Given that, he went on to say that the supply of money was an instrument susceptible of control, and that monetary policy was feasible and useful especially in helping to deal with inflation. He added, however, 'in the strongly inflationary conditions of the post-war period, I am clear that sole reliance on monetary policy would have been both unwise and undesirable'.

It is for that kind of reason that Lionel Robbins cannot be called a 'monetarist' in the technical sense. This can be seen more clearly by examining a more recently published collection of his Speeches to the House of Lords (Robbins, 1979). In these he argues for the necessity of an incomes policy within the public sector and does not rule out an incomes policy more generally as a temporary expedient. But he argues that the main policy weapons must be fiscal and monetary policy. He also reverts to his earlier comments on the inflation-unemployment dilemma, by stating that the government should finance aggregate demand to guaran­tee high employment with low inflation, but not to provide the money for nominal incomes sought beyond that level.

This eclecticism based on good sense was most apparent in his speech on the counter-inflation measures of November 1972. He emphasised both demand-pull and cost-push elements in causing inflation, but drew special attention to the role of the money supply. But as a transitory device he did accept the need for the tough measures introduced by the then government to act directly on prices and incomes. The reason for this was that merely to cut back on effective demand by reducing the rate of growth of the money supply would involve too high a cost in employment and output. To quote him, the serious recommendation of the extreme monetarists, the sort of overtone which emerges when Mr. Enoch Powell makes one of those monolithic pronouncements on the principles of economic liberation (will) . . . usually make me want to stand on a chair and sing 'The Red Flag'. Alas! I do not think that things are as easy as the Powellite pronouncements would suggest. I do not deny . . . that inflation might be stopped by violent measures of this sort; but much else would be stopped as well.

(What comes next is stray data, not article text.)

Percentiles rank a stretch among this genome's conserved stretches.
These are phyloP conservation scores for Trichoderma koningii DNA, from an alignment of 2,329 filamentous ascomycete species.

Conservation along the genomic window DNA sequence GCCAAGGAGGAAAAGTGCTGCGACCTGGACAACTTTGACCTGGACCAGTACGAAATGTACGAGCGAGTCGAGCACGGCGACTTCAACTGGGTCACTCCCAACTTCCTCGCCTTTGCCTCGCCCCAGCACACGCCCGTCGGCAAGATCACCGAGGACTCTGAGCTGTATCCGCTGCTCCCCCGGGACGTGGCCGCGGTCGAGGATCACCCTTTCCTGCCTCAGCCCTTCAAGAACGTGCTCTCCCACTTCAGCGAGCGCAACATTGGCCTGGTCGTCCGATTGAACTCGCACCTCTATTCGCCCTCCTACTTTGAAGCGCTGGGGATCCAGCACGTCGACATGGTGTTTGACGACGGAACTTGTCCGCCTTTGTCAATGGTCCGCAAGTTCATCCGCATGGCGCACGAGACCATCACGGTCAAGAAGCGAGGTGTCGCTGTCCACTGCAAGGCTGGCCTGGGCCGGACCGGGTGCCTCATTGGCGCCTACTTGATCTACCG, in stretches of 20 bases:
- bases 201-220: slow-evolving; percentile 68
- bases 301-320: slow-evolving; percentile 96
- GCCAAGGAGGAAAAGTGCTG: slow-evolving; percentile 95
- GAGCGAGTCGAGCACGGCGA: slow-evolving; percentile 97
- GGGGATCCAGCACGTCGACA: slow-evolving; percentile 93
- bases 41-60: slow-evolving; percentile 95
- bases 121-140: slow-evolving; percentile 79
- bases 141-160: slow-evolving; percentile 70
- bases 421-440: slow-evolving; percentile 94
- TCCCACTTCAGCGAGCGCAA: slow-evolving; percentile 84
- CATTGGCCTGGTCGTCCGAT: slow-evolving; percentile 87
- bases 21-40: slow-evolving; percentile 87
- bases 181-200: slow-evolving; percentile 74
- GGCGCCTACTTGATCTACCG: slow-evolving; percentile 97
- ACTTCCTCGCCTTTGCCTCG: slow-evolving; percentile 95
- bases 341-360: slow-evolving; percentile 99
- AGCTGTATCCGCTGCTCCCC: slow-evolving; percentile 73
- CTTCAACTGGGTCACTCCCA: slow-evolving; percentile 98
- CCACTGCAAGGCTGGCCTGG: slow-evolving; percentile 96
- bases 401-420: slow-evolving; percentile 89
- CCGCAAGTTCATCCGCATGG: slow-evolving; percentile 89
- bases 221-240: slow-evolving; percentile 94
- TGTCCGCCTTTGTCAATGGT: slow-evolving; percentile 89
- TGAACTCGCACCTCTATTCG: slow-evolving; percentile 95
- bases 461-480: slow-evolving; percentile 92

To summarise, Lionel Robbins's views on macroeconomics and policy moved, during the 1940s, close to those of Keynes. In particular, he has taken a broad view of possible instruments and a rather robust view of objectives. He has not been the sort of extremist who has thought that only one instrument was necess­ary and one objective desirable. On inflation, in particular, he has stressed the importance of money without going on to say that limitation of the money supply is all that is necessary. In a curious way, therefore, the views he took in the post-war period were those that Keynes himself might have put forward had he lived.